Pictures From Petroleum’s “Cancer Alley”

Overdrive 1

If Saturday’s drive through the wind farms of West Texas was a glimpse of one possible future, Sunday’s journey passed the oil refineries and chemical plants northwest of New Orleans — on a road known to environmentalists and many local residents as Cancer Alley — was a grim reminder of America’s past, present and potential fossil fuel future.

Norco, LA. View from credit union parking lot

Norco, LA. View from credit union parking lot

More than 125 companies operate in this area, extracting various chemicals from petroleum. Most of the compounds are highly toxic, and concerns here range from the dangers of chronic exposure through contaminated water and air pollution to the potential for a Bhopal-type disaster.

The concern over a catastrophic event is understandable looking at the remains of houses flattened by Hurricane Katrina a couple of miles to the east on Lake Pontchartrain.

The Smell of [Fill in the Blank]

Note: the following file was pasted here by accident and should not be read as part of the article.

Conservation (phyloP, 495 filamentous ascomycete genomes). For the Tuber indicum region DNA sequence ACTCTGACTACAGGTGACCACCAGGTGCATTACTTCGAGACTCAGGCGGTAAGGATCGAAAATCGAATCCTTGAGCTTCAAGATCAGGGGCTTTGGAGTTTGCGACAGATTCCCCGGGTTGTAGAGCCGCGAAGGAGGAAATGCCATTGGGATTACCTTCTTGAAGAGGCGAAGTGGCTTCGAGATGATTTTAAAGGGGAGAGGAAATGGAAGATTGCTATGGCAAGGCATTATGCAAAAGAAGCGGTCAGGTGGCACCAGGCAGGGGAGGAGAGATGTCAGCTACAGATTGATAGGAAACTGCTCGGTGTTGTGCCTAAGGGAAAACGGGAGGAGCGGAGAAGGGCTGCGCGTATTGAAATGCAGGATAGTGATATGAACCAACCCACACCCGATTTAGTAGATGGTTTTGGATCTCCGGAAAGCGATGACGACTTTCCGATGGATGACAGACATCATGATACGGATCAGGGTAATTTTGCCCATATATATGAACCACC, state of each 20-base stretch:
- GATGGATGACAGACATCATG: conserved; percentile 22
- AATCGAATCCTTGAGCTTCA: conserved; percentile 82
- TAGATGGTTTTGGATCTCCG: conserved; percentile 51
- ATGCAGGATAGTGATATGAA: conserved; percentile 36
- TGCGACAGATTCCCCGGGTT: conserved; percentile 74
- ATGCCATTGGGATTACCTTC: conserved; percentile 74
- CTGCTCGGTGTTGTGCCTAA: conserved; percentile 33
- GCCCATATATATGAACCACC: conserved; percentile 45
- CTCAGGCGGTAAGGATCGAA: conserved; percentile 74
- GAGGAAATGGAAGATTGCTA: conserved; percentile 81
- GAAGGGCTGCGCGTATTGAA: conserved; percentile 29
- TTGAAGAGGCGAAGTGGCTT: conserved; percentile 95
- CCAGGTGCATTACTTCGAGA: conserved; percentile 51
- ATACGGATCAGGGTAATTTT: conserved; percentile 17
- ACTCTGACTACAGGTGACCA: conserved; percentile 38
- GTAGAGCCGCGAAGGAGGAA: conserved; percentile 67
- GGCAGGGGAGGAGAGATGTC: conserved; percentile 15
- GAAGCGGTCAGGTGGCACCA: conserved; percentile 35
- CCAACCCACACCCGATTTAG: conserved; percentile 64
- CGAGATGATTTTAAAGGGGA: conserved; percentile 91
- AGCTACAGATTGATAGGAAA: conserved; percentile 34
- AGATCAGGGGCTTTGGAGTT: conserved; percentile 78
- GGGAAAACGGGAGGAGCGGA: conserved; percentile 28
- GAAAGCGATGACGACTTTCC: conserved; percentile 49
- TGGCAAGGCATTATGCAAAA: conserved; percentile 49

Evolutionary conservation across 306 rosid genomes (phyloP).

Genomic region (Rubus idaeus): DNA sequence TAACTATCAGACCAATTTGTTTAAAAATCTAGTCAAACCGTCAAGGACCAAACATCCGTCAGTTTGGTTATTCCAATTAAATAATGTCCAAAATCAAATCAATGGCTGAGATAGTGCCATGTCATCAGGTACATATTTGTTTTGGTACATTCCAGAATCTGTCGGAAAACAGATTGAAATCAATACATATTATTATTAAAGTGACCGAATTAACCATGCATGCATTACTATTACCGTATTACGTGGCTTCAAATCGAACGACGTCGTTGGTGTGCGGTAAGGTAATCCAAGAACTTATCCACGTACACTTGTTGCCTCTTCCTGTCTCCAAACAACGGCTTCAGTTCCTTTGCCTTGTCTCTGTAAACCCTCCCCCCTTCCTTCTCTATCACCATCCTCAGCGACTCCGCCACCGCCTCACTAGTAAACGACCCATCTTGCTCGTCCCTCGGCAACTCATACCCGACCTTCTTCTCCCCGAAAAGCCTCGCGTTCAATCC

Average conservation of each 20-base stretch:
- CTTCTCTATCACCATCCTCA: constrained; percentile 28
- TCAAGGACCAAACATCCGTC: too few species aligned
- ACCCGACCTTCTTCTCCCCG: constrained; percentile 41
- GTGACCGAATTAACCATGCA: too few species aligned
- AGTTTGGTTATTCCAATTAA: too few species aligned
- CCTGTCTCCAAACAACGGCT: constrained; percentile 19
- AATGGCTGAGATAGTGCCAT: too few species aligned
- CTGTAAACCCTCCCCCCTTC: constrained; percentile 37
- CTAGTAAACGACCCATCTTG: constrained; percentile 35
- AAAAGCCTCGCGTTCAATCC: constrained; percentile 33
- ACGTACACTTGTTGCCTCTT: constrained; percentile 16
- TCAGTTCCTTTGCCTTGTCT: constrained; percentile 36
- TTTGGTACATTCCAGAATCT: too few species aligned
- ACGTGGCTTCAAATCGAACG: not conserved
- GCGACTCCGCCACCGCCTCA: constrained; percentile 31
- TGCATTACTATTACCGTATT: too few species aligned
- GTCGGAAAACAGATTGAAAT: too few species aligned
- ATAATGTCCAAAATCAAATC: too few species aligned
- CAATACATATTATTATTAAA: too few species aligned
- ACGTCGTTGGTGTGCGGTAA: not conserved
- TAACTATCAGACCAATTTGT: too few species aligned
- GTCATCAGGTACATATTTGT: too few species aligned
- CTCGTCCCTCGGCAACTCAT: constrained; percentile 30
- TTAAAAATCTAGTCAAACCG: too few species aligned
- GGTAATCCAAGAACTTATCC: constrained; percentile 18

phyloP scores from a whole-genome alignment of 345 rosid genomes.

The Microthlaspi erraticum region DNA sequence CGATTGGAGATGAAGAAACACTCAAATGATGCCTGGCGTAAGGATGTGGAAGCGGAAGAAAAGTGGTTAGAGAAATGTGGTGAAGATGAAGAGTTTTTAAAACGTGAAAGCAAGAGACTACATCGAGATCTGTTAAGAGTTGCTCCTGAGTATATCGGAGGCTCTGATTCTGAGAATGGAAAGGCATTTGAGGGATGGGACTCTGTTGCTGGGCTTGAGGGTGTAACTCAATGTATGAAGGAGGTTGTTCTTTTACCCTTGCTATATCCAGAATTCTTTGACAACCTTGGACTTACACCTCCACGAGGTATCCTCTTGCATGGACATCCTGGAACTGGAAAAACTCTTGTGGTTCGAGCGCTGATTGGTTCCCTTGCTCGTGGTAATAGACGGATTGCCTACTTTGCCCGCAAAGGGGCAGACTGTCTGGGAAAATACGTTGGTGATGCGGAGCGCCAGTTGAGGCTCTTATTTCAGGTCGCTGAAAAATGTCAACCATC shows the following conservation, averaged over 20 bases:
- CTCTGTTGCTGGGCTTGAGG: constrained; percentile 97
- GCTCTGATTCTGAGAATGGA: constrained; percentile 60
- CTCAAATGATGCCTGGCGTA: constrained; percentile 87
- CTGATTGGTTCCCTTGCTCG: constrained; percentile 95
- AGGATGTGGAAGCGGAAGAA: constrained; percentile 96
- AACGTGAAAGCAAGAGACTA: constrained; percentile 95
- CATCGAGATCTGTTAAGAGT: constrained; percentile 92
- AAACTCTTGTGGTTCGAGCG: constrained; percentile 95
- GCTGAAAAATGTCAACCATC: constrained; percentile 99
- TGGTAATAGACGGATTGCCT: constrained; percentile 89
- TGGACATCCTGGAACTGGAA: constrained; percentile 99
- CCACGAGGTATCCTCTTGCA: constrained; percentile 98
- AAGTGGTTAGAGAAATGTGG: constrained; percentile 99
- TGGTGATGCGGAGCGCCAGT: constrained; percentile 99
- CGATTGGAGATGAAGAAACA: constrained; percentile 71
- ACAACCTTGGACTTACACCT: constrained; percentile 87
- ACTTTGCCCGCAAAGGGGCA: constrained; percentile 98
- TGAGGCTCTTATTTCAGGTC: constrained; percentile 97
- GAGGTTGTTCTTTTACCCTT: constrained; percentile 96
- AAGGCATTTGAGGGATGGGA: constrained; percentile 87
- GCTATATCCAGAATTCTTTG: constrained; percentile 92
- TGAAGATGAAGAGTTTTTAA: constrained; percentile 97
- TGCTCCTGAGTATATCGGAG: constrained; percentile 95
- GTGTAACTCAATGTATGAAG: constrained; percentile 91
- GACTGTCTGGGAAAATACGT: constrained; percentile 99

Depending on who signs your paycheck, the many acrid smells that permeate these small communities are called either “the smell of money” or “the stench of death.” There’s no question that the industrial plants dotting the land here create jobs. But, at what price? And who foots the bill? And what alternatives exist?

Earlier in the day, heading down Interstate 49, I listened to a gospel church service on the radio. One line returns later while driving slowly up and down streets in Norco, looking at the clouds of waste rising from a plant.

“If you can’t get something the right way,” shouted the pastor, “it isn’t worth having.”

Norco, LA

Norco, LA

Random Pictures from Cancer Alley

School buses by the plant

School buses by the plant

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Chemical tanks

Chemical tanks

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Pipeline

Pipeline

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Traffic

Traffic


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